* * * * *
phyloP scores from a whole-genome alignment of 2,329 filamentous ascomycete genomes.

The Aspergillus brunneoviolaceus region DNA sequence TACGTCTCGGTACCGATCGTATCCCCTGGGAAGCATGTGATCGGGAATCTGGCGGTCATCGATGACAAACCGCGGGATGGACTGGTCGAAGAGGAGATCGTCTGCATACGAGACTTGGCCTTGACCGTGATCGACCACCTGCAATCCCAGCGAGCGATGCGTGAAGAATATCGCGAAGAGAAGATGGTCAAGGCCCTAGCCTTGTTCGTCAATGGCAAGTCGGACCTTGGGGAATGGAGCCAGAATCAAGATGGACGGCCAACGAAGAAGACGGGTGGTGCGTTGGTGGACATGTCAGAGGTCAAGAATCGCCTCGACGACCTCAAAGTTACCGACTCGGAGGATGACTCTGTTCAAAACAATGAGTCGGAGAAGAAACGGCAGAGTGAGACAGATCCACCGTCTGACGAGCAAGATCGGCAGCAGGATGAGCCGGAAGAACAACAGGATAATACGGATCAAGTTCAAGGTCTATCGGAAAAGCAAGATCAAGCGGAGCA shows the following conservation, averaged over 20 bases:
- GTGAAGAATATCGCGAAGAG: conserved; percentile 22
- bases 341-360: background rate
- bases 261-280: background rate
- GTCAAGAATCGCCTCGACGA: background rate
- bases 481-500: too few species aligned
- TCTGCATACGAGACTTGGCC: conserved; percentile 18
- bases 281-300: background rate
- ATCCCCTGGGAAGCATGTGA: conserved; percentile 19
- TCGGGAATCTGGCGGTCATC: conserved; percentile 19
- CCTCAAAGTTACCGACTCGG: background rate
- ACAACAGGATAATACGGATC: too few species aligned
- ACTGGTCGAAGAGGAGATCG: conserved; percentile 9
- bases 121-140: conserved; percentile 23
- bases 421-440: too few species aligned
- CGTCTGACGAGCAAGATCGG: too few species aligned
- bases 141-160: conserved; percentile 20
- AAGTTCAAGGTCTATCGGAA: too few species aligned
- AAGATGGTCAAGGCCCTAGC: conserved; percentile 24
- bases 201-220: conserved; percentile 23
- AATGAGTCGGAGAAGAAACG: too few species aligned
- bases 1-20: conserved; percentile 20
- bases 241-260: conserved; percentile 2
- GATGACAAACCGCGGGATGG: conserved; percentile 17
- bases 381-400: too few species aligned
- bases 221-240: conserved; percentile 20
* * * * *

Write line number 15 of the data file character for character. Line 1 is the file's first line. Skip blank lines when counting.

- bases 121-140: conserved; percentile 23